The NFL Catch Rule Revisited

Let’s revisit the NFL catch rule nearly a week after the Patriots vs Steelers showdown resulted in a touchdown reversal that might have cost the Pittsburgh Steelers home field advantage throughout the playoffs and possibly even, a first round bye.  

The fundamental problem with the NFL and the rule is that 99% of the people watching football know what a catch when they see one except the league office and it’s referees.  

Need proof?  Here is a direct quote from Alberto Riveron, the NFL’s vice president of officiating.

“As we can see, Roethlisberger completes a pass to James and James is going to the ground as he reached the goal line and that’s the key here, he is going to the ground,” Riveron said.

Huh?  Thanks for clearing things up, Mr Riveron.  How the hell is it possible that Roethlisberger “completes” the pass but it’s ruled incomplete?  That makes zero sense.  There’s a major problem when the NFL’s VP of Officiating can’t describe a catch in a way that makes sense.  

It doesn’t need to be difficult.  If a receiver has possession (with both feet, elbow, knee or butt on the ground) and the ball crosses the goal line then it’s a touchdown.  Sounds familiar doesn’t it?  It should.  It’s basically the same rule for how a touchdown for a RB is determined.  

Besides the utter stupidity of the current NFL Catch Rule, there is also a lack of consistency when implementing it.  A prime example is how the New England Patriots benefited from the wrong call (shocking, I know) earlier this year.  Brandon Cooks “caught” a game winning touchdown pass against the Houston Texans.  Doesn’t Cook need to “survive the ground”?  Whatever the hell that means…It sure looks to me that he lost control of the football when the ball hit the ground. Sound familiar?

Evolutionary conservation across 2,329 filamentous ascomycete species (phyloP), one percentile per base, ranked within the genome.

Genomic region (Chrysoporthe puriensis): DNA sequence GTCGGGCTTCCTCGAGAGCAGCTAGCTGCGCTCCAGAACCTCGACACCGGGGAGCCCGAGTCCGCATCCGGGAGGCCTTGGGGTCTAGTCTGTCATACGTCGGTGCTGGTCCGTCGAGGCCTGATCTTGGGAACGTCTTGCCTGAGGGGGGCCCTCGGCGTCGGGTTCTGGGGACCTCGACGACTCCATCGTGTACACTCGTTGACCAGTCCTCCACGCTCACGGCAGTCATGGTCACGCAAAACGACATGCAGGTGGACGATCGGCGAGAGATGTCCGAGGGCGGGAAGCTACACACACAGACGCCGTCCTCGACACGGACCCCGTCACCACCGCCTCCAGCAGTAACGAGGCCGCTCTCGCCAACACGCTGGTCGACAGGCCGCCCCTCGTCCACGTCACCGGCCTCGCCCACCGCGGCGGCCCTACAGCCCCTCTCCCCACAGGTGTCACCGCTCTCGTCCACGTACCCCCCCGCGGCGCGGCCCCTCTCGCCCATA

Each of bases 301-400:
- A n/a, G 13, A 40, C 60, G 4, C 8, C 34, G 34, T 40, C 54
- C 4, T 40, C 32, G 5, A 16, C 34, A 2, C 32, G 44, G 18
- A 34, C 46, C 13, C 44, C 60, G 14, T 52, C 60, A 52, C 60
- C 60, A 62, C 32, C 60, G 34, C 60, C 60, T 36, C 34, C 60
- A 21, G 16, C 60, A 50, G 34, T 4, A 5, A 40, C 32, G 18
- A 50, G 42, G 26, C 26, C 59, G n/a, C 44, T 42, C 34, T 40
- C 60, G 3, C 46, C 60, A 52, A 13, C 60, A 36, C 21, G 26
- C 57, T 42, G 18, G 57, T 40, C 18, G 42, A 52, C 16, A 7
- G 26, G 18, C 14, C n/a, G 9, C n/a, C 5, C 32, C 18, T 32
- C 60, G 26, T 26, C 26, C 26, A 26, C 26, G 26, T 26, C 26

How is that a touchdown catch and this isn’t?

Or this??


I asked the NFL office what happens if a wide receiver catches the ball on their own 10 yard line, runs the ball 90 yards, dives into the end zone and then loses control of the ball when the ball hits the ground.  Does that make the catch incomplete since the WR didn’t “survive the ground”?  Needless to say, I received no response.  

Not satisfied with no response, I asked Mike Pereira on Twitter Sunday night to explain the above scenario. He did just that on Monday during the Dan Patrick Show.  He stated that in the above scenario, you don’t need to “survive the ground” since the WR established themselves as a “runner”.  This only adds to the confusion.  What establishes a “runner”? 

With all this being said, I still think Jesse James caught the ball.  Not once have I scene conclusive evidence that would overturn the call on the field.  The ball can move and the ball can hit the ground as long as the WRs hands are underneath it.  Did the referees have conclusive evidence to overturn the call?  The keyword there is CONCLUSIVE.  


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